There are four periods within our three year lectionary cycle that I find difficult to preach each week. This is three of them. Every year, for the last three Sunday’s of the Easter Season, our Gospel focuses on Christ’s final words or discourse to the disciples. While the final discourse is quite lengthy, the topic is focused. It’s all about love. More particularly, it is all about being loved by Jesus and about us abiding in his love.
This week I have had to ask myself, why is it I find it so difficult to preach on love or abiding in the love of Christ? After all, as Christians, aren’t we all about love. In the 60’s and 70’s did we not sing loudly and proudly that “they will know we are Christians by our love, by our love.” And shouldn’t this topic be easy to address because as a society we seem to be all about love.
We certainly use the word quite a bit.
Perhaps this is part of the problem and why I struggle with this series of Gospel texts, because I find it so difficult to talk about a topic of which so many already have pre-conceived notions of what this should be about, should sound like, and or even look like. I also struggle because of how we understand what love is, it’s not the same as the love Christ talks about in his final words to the disciples.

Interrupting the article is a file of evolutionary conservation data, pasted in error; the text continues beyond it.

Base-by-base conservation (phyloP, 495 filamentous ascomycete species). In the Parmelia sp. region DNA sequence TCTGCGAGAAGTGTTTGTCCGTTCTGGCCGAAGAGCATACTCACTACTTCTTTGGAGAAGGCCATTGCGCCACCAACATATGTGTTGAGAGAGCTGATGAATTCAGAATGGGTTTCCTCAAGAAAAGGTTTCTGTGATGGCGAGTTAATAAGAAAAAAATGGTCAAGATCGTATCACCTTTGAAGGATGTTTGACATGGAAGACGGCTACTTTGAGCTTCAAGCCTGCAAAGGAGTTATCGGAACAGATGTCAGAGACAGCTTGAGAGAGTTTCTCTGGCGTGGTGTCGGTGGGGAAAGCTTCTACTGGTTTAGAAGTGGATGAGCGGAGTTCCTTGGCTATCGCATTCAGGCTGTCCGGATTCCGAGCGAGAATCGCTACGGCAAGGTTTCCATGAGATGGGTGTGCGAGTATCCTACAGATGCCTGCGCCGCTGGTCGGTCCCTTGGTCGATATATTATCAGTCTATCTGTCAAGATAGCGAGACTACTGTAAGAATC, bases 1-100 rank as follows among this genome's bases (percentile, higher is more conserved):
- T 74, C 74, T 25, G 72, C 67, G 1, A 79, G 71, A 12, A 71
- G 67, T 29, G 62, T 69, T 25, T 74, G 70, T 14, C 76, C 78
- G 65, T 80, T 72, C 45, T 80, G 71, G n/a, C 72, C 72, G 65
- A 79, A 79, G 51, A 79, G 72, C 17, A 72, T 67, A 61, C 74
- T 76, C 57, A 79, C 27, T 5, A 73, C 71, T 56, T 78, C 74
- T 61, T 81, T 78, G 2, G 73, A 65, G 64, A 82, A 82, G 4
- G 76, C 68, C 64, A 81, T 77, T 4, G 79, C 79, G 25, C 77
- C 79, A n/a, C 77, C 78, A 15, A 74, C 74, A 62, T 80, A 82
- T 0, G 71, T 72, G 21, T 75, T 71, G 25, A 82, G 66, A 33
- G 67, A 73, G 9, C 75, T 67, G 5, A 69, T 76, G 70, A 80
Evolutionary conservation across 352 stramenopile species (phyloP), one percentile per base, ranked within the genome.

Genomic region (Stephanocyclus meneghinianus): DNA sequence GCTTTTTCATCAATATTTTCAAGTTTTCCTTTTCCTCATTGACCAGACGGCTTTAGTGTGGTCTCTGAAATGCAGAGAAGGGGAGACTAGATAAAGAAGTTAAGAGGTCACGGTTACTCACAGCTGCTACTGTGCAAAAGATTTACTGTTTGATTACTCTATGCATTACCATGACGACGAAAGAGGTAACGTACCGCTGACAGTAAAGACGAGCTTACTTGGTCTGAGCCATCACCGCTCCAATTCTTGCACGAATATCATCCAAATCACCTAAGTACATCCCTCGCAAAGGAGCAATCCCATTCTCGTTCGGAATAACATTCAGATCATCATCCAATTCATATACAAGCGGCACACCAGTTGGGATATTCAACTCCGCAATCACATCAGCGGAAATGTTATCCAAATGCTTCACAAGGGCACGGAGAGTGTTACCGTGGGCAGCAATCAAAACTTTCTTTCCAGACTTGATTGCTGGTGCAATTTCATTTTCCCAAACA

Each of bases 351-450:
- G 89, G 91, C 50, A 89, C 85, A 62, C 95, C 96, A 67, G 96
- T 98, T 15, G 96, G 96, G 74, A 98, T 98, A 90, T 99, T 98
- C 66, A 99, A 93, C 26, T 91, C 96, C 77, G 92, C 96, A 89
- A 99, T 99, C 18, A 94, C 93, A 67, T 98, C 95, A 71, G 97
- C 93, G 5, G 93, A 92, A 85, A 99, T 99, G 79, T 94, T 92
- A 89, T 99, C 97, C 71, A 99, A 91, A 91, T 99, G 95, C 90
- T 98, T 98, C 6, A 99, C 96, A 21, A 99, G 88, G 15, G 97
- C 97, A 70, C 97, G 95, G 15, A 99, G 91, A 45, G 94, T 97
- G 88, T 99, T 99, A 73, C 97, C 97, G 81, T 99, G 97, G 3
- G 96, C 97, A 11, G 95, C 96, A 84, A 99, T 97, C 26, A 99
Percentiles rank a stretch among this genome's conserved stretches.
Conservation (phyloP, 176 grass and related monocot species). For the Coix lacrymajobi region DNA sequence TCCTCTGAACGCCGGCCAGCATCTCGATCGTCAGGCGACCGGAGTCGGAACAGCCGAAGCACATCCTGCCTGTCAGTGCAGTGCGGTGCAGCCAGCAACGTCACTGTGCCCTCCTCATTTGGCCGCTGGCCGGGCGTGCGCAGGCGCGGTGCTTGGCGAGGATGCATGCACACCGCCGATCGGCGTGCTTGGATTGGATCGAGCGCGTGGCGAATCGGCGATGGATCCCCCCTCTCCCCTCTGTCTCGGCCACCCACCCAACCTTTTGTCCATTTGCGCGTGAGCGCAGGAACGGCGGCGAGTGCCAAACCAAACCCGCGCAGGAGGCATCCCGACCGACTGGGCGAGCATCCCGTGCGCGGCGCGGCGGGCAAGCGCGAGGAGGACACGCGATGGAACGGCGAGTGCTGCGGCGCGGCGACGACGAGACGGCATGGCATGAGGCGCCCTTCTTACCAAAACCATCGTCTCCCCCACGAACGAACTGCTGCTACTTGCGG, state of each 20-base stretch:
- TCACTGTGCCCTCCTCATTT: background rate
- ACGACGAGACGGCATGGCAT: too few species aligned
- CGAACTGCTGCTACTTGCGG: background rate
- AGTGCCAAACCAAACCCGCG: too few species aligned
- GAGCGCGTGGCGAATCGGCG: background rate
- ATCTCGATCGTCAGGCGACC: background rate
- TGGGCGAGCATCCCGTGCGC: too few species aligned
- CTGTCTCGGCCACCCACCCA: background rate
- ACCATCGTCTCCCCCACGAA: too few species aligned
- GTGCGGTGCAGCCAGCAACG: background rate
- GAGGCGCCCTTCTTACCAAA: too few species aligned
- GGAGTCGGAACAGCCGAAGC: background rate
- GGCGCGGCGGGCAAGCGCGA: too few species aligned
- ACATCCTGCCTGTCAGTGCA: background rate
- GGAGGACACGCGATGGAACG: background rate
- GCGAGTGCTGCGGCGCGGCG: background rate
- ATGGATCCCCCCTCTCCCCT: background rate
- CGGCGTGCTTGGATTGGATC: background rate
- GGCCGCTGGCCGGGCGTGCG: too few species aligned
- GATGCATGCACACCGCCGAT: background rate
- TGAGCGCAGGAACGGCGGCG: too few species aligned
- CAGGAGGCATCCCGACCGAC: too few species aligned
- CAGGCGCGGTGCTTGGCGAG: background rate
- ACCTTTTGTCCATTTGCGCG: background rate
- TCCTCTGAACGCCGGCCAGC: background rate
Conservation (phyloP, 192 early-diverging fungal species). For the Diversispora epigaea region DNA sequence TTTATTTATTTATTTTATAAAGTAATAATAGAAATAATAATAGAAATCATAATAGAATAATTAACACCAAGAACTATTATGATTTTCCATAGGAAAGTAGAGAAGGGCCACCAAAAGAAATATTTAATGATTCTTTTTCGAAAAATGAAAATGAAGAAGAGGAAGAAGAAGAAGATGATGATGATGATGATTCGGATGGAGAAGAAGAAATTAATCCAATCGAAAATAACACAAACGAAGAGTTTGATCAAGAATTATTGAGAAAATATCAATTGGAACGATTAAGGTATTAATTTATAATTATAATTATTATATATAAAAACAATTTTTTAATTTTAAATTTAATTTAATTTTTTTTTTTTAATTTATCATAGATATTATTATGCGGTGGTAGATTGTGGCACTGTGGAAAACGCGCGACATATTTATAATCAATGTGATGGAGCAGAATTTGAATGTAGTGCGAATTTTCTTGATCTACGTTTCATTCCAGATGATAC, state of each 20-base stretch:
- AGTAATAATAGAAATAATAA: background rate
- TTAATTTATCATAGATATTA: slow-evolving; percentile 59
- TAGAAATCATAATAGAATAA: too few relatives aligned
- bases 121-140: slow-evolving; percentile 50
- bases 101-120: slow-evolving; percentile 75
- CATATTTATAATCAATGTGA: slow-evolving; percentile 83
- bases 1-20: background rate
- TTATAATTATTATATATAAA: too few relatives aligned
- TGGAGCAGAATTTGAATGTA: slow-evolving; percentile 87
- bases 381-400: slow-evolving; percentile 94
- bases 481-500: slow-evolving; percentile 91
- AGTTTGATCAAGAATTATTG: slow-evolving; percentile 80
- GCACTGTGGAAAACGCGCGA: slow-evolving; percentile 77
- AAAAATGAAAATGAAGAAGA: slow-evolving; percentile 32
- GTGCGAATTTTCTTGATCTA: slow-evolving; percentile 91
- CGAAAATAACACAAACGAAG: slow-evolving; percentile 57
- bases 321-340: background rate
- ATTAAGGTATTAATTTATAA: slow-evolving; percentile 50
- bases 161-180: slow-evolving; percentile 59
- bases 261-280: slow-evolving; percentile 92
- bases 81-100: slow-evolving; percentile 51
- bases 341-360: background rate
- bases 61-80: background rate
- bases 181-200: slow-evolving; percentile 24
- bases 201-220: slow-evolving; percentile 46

As I mentioned last week, the word love is used to translate three different words from Greek; philos, eros and agape’. When we use the word love, more often than not the type of love we are referring to is the Greek word eros, erotic love, the love that is shared between two lovers. Only recently, with the rise of bromances have we expanded our common usage of love to include what the Greeks would refer to as philos or friendship. However, when Jesus speaks of love, especially in this context, he is using agape’ which in the past had been translated as charity or one’s concern or desire to care for others. So when Christ calls us to abide in his love, he is calling us to live, or surrender ourselves into his care and concern for us.
A second issue I have when preaching on this text, is that we read it out of context. Every year, we read this discourse towards the latter half of the Easter season. When read in this liturgical context it reads as if it were a post-resurrection discussion. In fact, the more appropriate liturgical context is Maundy Thursday. Our Gospel lessens for these past three weeks are meant to be part of a package in which Jesus first washes the feet of his disciples, then explains how he wants them to lead the movement into the future and finally, he lives fully into his words by allowing himself to be sacrificed on the cross.
How different these words sound when we realize they are being spoken by a condemned man. How deep the spiritual surrender is when we realize how far he is willing to go to fully abide in the love or the will of the Father.
As we bring all these pieces of context together, suddenly abide in me as I in you and to love one another as I have loved you loses the warm connotations we have long associated with it. Suddenly the warm hugs and sunshine these words once evoked give way to concepts we don’t often like to talk about. Concepts like spiritual surrender, obedience, and God’s will and self-sacrifice.